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Voluntary housing measures have failed

10 Dec 2019

Voluntary housing measures have failed Image

By Meg Hill

Both the City of Melbourne and the City of Port Phillip have told the state government that voluntary affordable housing measures are ineffective and need revising.

The City of Melbourne called for state-wide mandatory affordable housing provisions due partly to the fact the current developer-incentive policy had not secured any affordable housing in the city since it was adopted in 2014.

City of Port Phillip councillors called for mandatory measures to be introduced alongside existing voluntary measures at its November 20 council meeting.

“There is a shortfall of at least 5500 affordable rental homes in the City of Melbourne and that is anticipated to increase to approximately 23,000 by 2036,” planning chair Cr Nicolas Reece said at the November 12 Future Melbourne Committee meeting.

“That is simply an unacceptable situation for a civilised society and a world’s most liveable city like Melbourne.”

“It is also the case that the current mechanisms in the Melbourne Planning Scheme which seek to encourage affordable housing are yet to deliver any affordable homes.”

Affordable housing refers to rental housing costed at under 30 per cent of a low- or medium-income household’s income.

The City of Melbourne’s submission to the state government included modelling by SGS Economics that suggested a mandatory inclusion mechanism could be used to deliver 10,000 affordable housing dwellings in the city.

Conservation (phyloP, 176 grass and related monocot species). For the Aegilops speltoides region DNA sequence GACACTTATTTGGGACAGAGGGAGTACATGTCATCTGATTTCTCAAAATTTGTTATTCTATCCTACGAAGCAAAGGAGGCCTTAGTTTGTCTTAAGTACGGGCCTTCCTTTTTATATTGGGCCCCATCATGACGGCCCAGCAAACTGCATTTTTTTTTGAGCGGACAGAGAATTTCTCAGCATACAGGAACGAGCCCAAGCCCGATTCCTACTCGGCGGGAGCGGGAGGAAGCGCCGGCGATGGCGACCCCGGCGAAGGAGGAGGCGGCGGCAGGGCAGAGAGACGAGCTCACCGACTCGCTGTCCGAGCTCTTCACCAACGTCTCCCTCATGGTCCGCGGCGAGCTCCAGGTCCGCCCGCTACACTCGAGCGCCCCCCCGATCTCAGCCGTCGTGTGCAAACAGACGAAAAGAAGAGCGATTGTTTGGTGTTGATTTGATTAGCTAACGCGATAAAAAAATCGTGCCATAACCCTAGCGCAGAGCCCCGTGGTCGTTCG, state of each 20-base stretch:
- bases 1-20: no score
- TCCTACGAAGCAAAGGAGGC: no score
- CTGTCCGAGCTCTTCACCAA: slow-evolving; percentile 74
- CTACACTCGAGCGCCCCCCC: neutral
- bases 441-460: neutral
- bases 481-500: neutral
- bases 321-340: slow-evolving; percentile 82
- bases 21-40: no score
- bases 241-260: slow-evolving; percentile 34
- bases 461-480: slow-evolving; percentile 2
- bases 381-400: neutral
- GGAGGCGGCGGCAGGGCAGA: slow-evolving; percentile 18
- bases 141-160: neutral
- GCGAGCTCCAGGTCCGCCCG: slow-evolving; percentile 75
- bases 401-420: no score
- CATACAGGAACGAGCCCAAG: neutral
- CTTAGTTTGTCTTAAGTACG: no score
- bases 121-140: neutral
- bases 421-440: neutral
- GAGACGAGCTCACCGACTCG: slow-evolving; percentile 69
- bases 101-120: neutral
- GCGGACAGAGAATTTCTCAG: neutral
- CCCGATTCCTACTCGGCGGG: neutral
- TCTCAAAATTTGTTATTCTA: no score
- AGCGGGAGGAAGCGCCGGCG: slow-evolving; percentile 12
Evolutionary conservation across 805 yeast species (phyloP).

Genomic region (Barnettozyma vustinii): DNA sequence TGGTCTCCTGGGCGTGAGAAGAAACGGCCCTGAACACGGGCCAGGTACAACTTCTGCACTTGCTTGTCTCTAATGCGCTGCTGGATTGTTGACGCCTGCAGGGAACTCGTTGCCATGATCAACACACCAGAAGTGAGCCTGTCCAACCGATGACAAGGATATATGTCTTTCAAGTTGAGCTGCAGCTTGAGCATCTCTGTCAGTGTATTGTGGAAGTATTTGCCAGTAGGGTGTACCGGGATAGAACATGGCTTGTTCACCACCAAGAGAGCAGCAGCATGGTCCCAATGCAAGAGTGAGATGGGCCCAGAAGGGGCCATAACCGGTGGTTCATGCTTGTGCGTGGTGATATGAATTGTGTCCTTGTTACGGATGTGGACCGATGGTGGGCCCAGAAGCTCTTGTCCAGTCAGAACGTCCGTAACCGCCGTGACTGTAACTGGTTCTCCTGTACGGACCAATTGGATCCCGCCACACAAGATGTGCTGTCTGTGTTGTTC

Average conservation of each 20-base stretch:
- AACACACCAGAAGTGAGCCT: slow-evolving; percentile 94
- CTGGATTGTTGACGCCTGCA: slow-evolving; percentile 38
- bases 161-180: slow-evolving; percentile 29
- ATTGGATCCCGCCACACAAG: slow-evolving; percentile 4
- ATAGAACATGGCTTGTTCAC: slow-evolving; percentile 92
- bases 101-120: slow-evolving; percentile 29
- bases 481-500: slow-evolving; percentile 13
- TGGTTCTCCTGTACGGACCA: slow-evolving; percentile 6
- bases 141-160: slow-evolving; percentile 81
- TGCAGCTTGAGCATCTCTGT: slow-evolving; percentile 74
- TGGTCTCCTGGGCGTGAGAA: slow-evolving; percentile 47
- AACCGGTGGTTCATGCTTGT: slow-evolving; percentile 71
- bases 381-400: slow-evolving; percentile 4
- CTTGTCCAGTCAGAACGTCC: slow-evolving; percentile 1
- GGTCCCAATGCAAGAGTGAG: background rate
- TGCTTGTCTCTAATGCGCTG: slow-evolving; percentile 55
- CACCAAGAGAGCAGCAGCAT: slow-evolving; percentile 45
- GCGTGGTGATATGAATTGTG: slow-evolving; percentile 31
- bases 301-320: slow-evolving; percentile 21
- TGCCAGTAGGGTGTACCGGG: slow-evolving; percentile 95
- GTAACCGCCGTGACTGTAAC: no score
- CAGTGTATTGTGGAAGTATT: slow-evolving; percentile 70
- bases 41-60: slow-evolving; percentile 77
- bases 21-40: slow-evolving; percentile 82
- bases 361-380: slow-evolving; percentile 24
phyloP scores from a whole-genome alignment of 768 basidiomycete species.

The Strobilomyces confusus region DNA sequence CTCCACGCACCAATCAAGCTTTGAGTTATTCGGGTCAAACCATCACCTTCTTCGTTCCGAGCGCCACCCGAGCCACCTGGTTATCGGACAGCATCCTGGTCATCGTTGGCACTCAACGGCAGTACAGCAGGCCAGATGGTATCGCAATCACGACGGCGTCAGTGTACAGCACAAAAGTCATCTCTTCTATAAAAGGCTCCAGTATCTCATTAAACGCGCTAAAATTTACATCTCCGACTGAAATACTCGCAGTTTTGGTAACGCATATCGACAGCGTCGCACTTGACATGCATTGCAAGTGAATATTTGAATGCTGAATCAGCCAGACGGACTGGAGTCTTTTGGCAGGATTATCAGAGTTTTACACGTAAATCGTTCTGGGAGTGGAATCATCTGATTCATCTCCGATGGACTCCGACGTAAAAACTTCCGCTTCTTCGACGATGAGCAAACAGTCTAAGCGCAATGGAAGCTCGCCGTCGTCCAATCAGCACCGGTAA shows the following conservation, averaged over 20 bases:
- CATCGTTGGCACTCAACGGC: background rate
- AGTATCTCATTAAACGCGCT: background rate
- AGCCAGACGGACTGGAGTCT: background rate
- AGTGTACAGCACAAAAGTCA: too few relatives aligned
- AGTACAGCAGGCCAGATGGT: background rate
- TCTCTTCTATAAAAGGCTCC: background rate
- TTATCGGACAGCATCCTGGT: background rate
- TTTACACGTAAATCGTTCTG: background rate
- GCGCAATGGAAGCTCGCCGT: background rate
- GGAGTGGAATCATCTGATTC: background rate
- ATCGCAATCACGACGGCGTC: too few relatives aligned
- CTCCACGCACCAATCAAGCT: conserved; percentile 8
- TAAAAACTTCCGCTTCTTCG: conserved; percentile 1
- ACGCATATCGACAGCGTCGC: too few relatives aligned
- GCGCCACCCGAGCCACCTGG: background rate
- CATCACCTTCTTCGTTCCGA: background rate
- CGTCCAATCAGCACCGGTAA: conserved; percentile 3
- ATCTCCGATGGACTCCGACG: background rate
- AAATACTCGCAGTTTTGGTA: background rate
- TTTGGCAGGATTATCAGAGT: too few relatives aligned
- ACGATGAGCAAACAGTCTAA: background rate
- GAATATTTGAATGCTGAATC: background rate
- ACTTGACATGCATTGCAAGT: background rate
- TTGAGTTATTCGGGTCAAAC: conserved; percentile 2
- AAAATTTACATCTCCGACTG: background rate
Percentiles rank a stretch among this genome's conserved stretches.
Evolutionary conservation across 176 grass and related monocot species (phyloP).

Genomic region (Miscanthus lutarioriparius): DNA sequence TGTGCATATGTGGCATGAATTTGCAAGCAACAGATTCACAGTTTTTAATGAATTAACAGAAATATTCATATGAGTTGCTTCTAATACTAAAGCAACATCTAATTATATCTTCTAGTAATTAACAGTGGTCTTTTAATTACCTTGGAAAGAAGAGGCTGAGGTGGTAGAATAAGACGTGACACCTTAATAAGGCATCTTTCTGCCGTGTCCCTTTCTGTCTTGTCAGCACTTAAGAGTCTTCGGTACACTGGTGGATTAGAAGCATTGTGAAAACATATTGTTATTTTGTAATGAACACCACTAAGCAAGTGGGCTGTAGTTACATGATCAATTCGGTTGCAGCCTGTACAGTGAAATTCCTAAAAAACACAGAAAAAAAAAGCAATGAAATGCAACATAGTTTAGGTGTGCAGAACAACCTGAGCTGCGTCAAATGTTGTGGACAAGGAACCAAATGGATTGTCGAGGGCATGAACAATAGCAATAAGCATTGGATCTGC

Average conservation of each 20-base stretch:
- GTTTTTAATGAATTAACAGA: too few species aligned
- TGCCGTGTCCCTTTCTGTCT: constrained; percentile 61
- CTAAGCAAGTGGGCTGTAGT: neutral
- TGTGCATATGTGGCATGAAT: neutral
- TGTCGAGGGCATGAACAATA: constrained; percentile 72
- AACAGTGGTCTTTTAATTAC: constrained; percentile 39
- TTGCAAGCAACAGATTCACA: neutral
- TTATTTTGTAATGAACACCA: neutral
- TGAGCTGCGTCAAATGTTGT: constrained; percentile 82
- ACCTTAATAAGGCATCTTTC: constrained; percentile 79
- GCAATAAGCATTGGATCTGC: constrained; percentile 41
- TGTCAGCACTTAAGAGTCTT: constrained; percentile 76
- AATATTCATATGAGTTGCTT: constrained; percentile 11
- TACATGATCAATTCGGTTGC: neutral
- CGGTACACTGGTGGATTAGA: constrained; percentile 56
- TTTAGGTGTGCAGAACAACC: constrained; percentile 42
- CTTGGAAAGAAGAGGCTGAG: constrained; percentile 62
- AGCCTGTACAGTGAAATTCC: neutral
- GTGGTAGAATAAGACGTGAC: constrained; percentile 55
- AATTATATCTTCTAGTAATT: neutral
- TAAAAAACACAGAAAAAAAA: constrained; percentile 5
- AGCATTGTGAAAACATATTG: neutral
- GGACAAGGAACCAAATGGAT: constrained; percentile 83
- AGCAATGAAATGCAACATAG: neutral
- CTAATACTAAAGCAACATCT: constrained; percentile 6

The submission recommends a minimum state-wide requirement to be determined by modelling, but flexibility for local governments to increase it where needed.

It also recommends a cash-in-lieu option for developers to fund affordable housing elsewhere if it can’t be included in a development.

Mandatory affordable housing has been implemented to different extents in South Australia and the ACT, as well as overseas in the UK, Canada and the US.

Tamlin Gorter, a researcher at the Australian Housing and Urban Research Institute (AHURI), said the submission was a significant moment.

“I think it’s a very strong statement to come from the council, but I think it reflects the level of need in Melbourne for increased affordable housing,” she said.

“The fact that it has been recognised not only in Melbourne but across Australia is very significant.”

“Perhaps there’s just a bit of momentum there.”

Ms Gorter said AHURI had a strong body of research that suggested mandatory affordable housing was an effective measure. AHURI research includes a report on South Australia where there is now a 15 per cent requirement in new developments.

Cr Rohan Leppert said the call was a response to a housing crisis in Australia.

“I’ve been here seven years now and it’s been distressing that we have not been able to get a consensus on a strong position as to where we need to move, not just as a local government but in collaboration with other levels of government as well,” he said.

“I believe we are very much in a housing crisis at the moment. It is such a big problem because the levers are pulled by three levels of government.”

“Advocating for a regime that is not just inner-city or urban renewal based, but it a state-wide provision that you can build on top of, I think is very much the correct starting point.

 

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